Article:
|• Mayor||Darin Dimitrov (GERB)|
|• City||87.427 km2 (33.756 sq mi)|
|Elevation||170 m (560 ft)|
|• Density||430/km2 (1,100/sq mi)|
|Time zone||UTC+2 (EET)|
|• Summer (DST)||UTC+3 (EEST)|
It is situated at the northern foot of the low mountain of Preslav on both banks of the Vrana River. The town is 335 kilometres (208 miles) north-east of the capital Sofia and about 125 km (78 mi) west of the city of Varna and the Bulgarian Black Sea Coast. Targovishte is known as an old market settlement.
The name comes from the Slavic root targ ("trade") + the Slavic placename suffix -ishte, "market town" (a calque of the Ottoman Turkish Eski Cuma, "old market", though the Turkish name may be derived from the earlier Bulgarian Sborishte "gathering place").
Archaeological studies prove that in these places there were people in the Copper-Stone Age (Chalcolithic) – between the 5th and the 4th millennium BC. In the city's vicinity are the remains of Thracian settlements (5th–3rd century BC), a Roman settlement (2nd–4th century AD) and a fortress from the early Byzantine period (5th–6th century). A Bulgarian settlement was founded in the 10th century during the First Bulgarian Empire, however due to its proximity to the capital Preslav, it did not develop until the 12th century. In the 12th century, due to its location on a main road from the new capital Veliko Turnovo, a fortress by the name "Сборище" (Sborishte) was built.
In the 18th and 19th centuries it became a famous market for animals and craft products called Eski Cuma ("old bazaar" in Turkish). A monastical school was opened in the 18th century and a secular one, called the Slaveykov School and situated in the old Varosha Quarter was established in 1846, with Petko Slaveykov being a teacher there; a chitalishte was also built. Industrial development began after the Second World War. Factories producing car batteries and machines for the food industry were opened; later, furniture and textile industries developed. One of Bulgaria's largest wine production factories is located there. Targovishte is home to one of the largest glass factories in Europe. The investment in the factory was $380,000,000 and employs 1,500 people.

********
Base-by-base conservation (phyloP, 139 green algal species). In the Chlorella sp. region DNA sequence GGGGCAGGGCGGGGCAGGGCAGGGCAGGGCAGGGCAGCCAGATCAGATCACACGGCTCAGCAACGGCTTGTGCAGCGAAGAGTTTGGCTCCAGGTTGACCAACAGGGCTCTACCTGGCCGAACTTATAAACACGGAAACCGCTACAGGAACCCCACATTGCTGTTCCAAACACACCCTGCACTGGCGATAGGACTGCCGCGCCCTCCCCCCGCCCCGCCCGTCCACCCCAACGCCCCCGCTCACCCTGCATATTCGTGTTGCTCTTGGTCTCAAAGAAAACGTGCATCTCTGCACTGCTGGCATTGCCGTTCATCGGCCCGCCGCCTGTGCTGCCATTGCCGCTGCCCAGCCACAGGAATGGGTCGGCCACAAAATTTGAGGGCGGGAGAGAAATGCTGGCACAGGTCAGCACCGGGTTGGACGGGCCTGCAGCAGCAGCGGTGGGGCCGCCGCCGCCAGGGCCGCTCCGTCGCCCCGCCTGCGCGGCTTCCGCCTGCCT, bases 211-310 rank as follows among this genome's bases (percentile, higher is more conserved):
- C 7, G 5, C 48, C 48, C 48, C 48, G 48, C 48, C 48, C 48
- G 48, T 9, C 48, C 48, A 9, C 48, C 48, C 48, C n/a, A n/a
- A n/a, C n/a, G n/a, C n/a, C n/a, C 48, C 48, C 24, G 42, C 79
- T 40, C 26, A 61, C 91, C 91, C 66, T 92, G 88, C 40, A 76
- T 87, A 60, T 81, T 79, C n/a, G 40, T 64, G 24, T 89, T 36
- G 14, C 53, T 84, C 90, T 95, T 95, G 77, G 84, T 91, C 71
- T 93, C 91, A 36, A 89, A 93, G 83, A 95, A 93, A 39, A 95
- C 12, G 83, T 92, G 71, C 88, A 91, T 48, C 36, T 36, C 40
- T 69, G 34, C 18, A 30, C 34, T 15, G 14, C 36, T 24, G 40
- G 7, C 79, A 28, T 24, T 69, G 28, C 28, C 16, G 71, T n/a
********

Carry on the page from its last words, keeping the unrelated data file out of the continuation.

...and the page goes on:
The town is a cultural centre. In 2000, ruins of an Ancient Roman town called Missionis (Мисионис) were unearthed near Targovishte. The town art gallery named after the eminent Bulgarian artist Nikola Marinov, who was born here, has a considerable collection of his works.
In January 2012, Targovishte was inhabited by 37,341 people within the city limits, while the Targovishte Municipality with the legally affiliated adjacent villages had 56,868 inhabitants. The number of the residents of the city (not the municipality) reached its peak in the period 1980-1990 when exceeded 45,000 with a highest rate in 1989 numbering 47,798. The following table presents the change of the population after 1887.
|Highest number 47,798 in 1989|
|Sources: National Statistical Institute, citypopulation.de, pop-stat.mashke.org, Bulgarian Academy of Sciences|
The ethnic composition of Targovishte Municipality is 33,229 Bulgarians, 14,883 Turks and 3,902 Roma among others.
Targovishte is the administrative centre for the Targovishte Municipality, one of five municipalities of the Targovishte Province. In addition to Targovishte, which has the status of town (in Bulgarian: град, transliterated as grad), the municipality contains 51 other localities with the status of village (in Bulgarian: село, transliterated as selo).
The following list shows the names of localities transliterated in Latin alphabet, followed in parentheses by the name in the Bulgarian Cyrillic alphabet (which links to the corresponding Bulgarian Wikipedia article).
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